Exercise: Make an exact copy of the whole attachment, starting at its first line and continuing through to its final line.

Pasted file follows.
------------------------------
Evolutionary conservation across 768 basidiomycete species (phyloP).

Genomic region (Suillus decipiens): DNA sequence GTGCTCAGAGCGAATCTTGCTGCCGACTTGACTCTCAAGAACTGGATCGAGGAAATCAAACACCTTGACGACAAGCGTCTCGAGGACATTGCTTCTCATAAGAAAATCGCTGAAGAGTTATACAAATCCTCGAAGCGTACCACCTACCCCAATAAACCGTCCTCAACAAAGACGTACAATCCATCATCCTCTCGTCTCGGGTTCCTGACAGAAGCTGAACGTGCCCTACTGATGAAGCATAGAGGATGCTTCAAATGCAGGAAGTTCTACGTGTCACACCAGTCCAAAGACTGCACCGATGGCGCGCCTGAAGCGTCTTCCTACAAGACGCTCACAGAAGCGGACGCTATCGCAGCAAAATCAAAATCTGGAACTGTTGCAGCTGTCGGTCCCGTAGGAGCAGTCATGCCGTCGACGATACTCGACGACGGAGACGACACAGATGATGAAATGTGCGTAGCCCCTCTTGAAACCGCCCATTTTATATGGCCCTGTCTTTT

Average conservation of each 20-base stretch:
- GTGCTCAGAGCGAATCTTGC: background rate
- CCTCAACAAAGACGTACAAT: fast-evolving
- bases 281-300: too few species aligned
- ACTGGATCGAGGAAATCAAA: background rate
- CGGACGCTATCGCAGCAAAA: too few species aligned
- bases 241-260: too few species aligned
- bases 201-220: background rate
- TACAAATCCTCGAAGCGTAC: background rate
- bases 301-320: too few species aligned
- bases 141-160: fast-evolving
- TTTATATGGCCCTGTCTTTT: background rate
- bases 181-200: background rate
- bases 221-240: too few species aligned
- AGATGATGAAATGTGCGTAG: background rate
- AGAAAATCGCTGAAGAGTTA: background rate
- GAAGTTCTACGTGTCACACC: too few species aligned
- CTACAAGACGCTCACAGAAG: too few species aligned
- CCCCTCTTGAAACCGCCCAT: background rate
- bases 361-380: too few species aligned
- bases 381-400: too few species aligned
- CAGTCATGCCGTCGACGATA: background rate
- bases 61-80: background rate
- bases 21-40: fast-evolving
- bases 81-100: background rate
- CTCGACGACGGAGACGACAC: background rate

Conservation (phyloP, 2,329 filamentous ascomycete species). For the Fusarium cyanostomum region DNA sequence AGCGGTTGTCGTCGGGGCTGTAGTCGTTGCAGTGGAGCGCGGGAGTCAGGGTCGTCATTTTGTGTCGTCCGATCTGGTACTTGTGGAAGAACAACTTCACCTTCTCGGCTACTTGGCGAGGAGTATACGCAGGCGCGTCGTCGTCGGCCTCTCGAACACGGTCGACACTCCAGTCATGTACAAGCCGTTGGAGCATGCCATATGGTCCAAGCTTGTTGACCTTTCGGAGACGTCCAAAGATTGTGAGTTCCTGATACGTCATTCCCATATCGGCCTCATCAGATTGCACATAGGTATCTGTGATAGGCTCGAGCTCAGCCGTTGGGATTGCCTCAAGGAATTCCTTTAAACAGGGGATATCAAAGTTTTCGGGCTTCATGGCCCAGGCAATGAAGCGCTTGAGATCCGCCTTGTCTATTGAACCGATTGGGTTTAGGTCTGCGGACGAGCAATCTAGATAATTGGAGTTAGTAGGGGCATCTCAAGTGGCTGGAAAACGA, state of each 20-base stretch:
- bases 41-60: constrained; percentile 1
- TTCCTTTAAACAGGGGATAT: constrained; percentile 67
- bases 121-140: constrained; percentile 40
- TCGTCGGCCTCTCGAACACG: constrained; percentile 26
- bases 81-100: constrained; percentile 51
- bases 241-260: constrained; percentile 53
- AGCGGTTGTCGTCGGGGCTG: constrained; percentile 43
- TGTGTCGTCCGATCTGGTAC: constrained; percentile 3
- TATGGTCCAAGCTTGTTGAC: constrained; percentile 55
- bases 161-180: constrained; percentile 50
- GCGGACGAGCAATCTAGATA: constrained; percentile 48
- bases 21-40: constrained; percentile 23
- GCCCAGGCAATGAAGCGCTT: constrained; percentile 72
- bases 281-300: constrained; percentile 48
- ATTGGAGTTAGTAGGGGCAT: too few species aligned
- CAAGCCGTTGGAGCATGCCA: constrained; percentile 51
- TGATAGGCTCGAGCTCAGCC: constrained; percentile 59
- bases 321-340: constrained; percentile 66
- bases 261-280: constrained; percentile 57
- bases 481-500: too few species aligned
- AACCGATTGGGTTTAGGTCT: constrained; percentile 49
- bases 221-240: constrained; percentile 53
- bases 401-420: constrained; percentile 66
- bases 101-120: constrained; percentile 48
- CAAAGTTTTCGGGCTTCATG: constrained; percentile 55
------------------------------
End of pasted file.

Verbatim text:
Evolutionary conservation across 768 basidiomycete species (phyloP).

Genomic region (Suillus decipiens): DNA sequence GTGCTCAGAGCGAATCTTGCTGCCGACTTGACTCTCAAGAACTGGATCGAGGAAATCAAACACCTTGACGACAAGCGTCTCGAGGACATTGCTTCTCATAAGAAAATCGCTGAAGAGTTATACAAATCCTCGAAGCGTACCACCTACCCCAATAAACCGTCCTCAACAAAGACGTACAATCCATCATCCTCTCGTCTCGGGTTCCTGACAGAAGCTGAACGTGCCCTACTGATGAAGCATAGAGGATGCTTCAAATGCAGGAAGTTCTACGTGTCACACCAGTCCAAAGACTGCACCGATGGCGCGCCTGAAGCGTCTTCCTACAAGACGCTCACAGAAGCGGACGCTATCGCAGCAAAATCAAAATCTGGAACTGTTGCAGCTGTCGGTCCCGTAGGAGCAGTCATGCCGTCGACGATACTCGACGACGGAGACGACACAGATGATGAAATGTGCGTAGCCCCTCTTGAAACCGCCCATTTTATATGGCCCTGTCTTTT

Average conservation of each 20-base stretch:
- GTGCTCAGAGCGAATCTTGC: background rate
- CCTCAACAAAGACGTACAAT: fast-evolving
- bases 281-300: too few species aligned
- ACTGGATCGAGGAAATCAAA: background rate
- CGGACGCTATCGCAGCAAAA: too few species aligned
- bases 241-260: too few species aligned
- bases 201-220: background rate
- TACAAATCCTCGAAGCGTAC: background rate
- bases 301-320: too few species aligned
- bases 141-160: fast-evolving
- TTTATATGGCCCTGTCTTTT: background rate
- bases 181-200: background rate
- bases 221-240: too few species aligned
- AGATGATGAAATGTGCGTAG: background rate
- AGAAAATCGCTGAAGAGTTA: background rate
- GAAGTTCTACGTGTCACACC: too few species aligned
- CTACAAGACGCTCACAGAAG: too few species aligned
- CCCCTCTTGAAACCGCCCAT: background rate
- bases 361-380: too few species aligned
- bases 381-400: too few species aligned
- CAGTCATGCCGTCGACGATA: background rate
- bases 61-80: background rate
- bases 21-40: fast-evolving
- bases 81-100: background rate
- CTCGACGACGGAGACGACAC: background rate

Conservation (phyloP, 2,329 filamentous ascomycete species). For the Fusarium cyanostomum region DNA sequence AGCGGTTGTCGTCGGGGCTGTAGTCGTTGCAGTGGAGCGCGGGAGTCAGGGTCGTCATTTTGTGTCGTCCGATCTGGTACTTGTGGAAGAACAACTTCACCTTCTCGGCTACTTGGCGAGGAGTATACGCAGGCGCGTCGTCGTCGGCCTCTCGAACACGGTCGACACTCCAGTCATGTACAAGCCGTTGGAGCATGCCATATGGTCCAAGCTTGTTGACCTTTCGGAGACGTCCAAAGATTGTGAGTTCCTGATACGTCATTCCCATATCGGCCTCATCAGATTGCACATAGGTATCTGTGATAGGCTCGAGCTCAGCCGTTGGGATTGCCTCAAGGAATTCCTTTAAACAGGGGATATCAAAGTTTTCGGGCTTCATGGCCCAGGCAATGAAGCGCTTGAGATCCGCCTTGTCTATTGAACCGATTGGGTTTAGGTCTGCGGACGAGCAATCTAGATAATTGGAGTTAGTAGGGGCATCTCAAGTGGCTGGAAAACGA, state of each 20-base stretch:
- bases 41-60: constrained; percentile 1
- TTCCTTTAAACAGGGGATAT: constrained; percentile 67
- bases 121-140: constrained; percentile 40
- TCGTCGGCCTCTCGAACACG: constrained; percentile 26
- bases 81-100: constrained; percentile 51
- bases 241-260: constrained; percentile 53
- AGCGGTTGTCGTCGGGGCTG: constrained; percentile 43
- TGTGTCGTCCGATCTGGTAC: constrained; percentile 3
- TATGGTCCAAGCTTGTTGAC: constrained; percentile 55
- bases 161-180: constrained; percentile 50
- GCGGACGAGCAATCTAGATA: constrained; percentile 48
- bases 21-40: constrained; percentile 23
- GCCCAGGCAATGAAGCGCTT: constrained; percentile 72
- bases 281-300: constrained; percentile 48
- ATTGGAGTTAGTAGGGGCAT: too few species aligned
- CAAGCCGTTGGAGCATGCCA: constrained; percentile 51
- TGATAGGCTCGAGCTCAGCC: constrained; percentile 59
- bases 321-340: constrained; percentile 66
- bases 261-280: constrained; percentile 57
- bases 481-500: too few species aligned
- AACCGATTGGGTTTAGGTCT: constrained; percentile 49
- bases 221-240: constrained; percentile 53
- bases 401-420: constrained; percentile 66
- bases 101-120: constrained; percentile 48
- CAAAGTTTTCGGGCTTCATG: constrained; percentile 55